Overcoming the Challenges Facing Quality-Improvement Strategies for Non–ST-Segment Elevation Acute Coronary Syndromes
Am Fam Physician. 2004 Nov 15;70(10):1868-1876.
The diagnostic and therapeutic approach to patients with non–ST-segmentelevationacute coronary syndromes (NSTE ACS — unstable angina and non-ST-segment elevation myocardial infarction) has evolved considerably over the past decade with publication of multiple landmark trials that have redefined the care of these patients and continual updating of the American College of Cardiology/American Heart Association (ACC/AHA) guidelines for the management of NSTE ACS.1–6 Despite these achievements, treatment patterns for these syndromes remain suboptimal.3,7 Quality-improvement efforts are therefore needed to promote increased adherence to the ACC/AHA guidelines and overcome challenges that limit the use of beneficial therapies for NSTE ACS.3
The first challenge involves accurately identifying patients with NSTE ACS from the much larger population of patients who present to emergency departments with suspected ischemic symptoms. Whereas patients with acute ST-segment elevation myocardial infarction usually present with clear chest pain symptoms and often are identified rapidly from the initial electrocardiogram (ECG), patients with NSTE ACS often do not have definitive symptoms or clear ischemic ECG changes on presentation.8,9 Thus, determination of risk status for patients with NSTE myocardial infarction relies heavily on documentation of elevated cardiac biomarkers such as troponins, but interpretation of troponin results often is uncertain in clinical practice given limitations of the available troponin assays and disagreements on what level of troponin elevation should be used to guide therapeutic decision making.10–12
The second challenge involves promoting practice guideline recommendations among all specialties that typically care for patients with NSTE ACS. A recent analysis demonstrated that almost one half of high-risk patients with NSTE ACS in U.S. hospitals are cared for by non-cardiologists who use guideline-recommended therapies and interventions less frequently than cardiologists.13 Similar disparities in care by specialty have been demonstrated in patients with acute myocardial infarction or congestive heart failure.14,15 Explanations for differential care patterns by specialty have not been defined clearly, but may relate to the availability of cardiology services and invasive procedures (especially at community hospitals), poor cooperation among specialties, and inadequate dissemination of guideline recommendations to non-cardiology specialties. Therefore, improved collaboration among specialties is needed to increase adherence to guidelines.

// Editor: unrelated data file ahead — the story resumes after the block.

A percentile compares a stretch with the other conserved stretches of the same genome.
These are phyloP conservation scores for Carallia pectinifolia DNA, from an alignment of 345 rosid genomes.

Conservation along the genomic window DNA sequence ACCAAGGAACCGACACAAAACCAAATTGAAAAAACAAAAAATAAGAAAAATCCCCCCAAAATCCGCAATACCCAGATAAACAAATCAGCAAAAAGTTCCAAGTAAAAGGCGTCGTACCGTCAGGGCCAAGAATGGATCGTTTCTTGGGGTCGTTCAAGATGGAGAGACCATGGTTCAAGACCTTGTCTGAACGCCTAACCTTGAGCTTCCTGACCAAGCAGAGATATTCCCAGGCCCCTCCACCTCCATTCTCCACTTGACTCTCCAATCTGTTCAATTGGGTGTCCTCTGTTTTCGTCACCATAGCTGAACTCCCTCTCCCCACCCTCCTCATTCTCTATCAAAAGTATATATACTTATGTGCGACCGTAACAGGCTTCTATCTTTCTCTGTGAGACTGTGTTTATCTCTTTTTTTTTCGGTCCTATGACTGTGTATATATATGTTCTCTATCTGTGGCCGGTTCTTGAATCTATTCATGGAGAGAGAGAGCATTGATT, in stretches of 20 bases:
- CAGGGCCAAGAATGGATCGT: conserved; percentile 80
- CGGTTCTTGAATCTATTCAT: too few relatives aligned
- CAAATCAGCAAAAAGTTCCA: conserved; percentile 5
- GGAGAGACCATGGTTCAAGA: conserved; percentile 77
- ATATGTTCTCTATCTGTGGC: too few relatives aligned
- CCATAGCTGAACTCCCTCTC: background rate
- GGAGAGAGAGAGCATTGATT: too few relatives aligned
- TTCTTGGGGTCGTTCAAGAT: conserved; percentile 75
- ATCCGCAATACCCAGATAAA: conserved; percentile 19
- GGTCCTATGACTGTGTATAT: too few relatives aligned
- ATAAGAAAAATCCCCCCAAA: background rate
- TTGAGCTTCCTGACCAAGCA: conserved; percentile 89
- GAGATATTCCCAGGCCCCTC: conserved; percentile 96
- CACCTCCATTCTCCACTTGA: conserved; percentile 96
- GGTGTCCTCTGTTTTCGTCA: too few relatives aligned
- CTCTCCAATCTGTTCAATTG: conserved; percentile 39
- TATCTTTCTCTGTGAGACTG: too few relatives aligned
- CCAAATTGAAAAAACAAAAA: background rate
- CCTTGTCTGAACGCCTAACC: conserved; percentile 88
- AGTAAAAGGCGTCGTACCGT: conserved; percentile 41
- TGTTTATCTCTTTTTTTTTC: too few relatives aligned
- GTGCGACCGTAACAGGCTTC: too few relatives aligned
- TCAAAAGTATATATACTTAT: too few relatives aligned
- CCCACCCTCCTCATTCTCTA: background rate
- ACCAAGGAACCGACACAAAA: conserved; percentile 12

The third challenge involves defining and demonstrating success with quality-improvement efforts. Achievable benchmarks of care such as thresholds for ideal use of aspirin and heparin (designated by treatment patterns at hospitals that have the highest adherence to practice guidelines) have been used as performance indicators to successfully motivate changes in practice. However, benchmarks for the use of medications and procedures are difficult to delineate given uncertainties about contraindications to specific therapies and disagreement among physicians about the benefits of certain medications.16 Results from quality-improvement studies often are questioned because of methodologic limitations that restrict the applicability of the findings to diverse practice environments.17 Nonetheless, key components to successful quality-improvement efforts appear to include developing a consensus about the goals of interventions, administrative support, leadership from physician champions, and regular performance feedback.18 There is no “right” formula for quality improvement, but sustained enthusiasm and flexibility regarding performance improvement approaches may be the best starting points.
Despite the challenges of improving the quality of care for patients with NSTE ACS, there should be a strong impetus for changing current practice patterns because improved performance is associated with a lower risk of mortality.19–22 Specifically, in the ongoing Can Rapid Risk Stratification of Unstable Angina Patients Suppress ADverse Outcomes with Early Implementation of the ACC/AHA Guidelines (CRUSADE) national quality-improvement initiative involving more than 400 hospitals in the United States, in-hospital mortality rates were almost 50 percent lower in hospitals with the best overall adherence to the ACC/AHA guidelines for NSTE ACS compared with hospitals that had the worst adherence to guidelines.22 Therefore, multidisciplinary quality-improvement strategies are needed to promote use of these guidelines, ensuring sustained improvements in care.
MATTHEW T. ROE, M.D., M.H.S., is assistant professor of medicine in the Division of Cardiology at Duke University Medical Center and Duke Clinical Research Institute, Durham, N.C.
ERIC D. PETERSON, M.D., M.P.H., is associated professor of medicine in the Division of Cardiology at Duke University Medical Center and Duke Clinical Research Institute, Durham, N.C.
E. MAGNUS OHMAN, M.D., is professor of medicine and chairman of the Division of Cardiology at the University of North Carolina School of Medicine in Chapel Hill, N.C.
SIDNEY C. SMITH, JR., M.D., is professor of medicine in the Division of Cardiology at the University of North Carolina School of Medicine in Chapel Hill, N.C.
W. BRIAN GIBLER, M.D., is professor of emergency medicine and chair of the Department of Emergency Medicine at the University of Cincinnati School of Medicine, Cincinnati, Ohio.
Address correspondence to Matthew T. Roe, M.D., M.H.S., Duke Clinical Research Institute, 2400 Pratt St., Durham, NC 27705 (e-mail: firstname.lastname@example.org). Reprints are not available from the authors.
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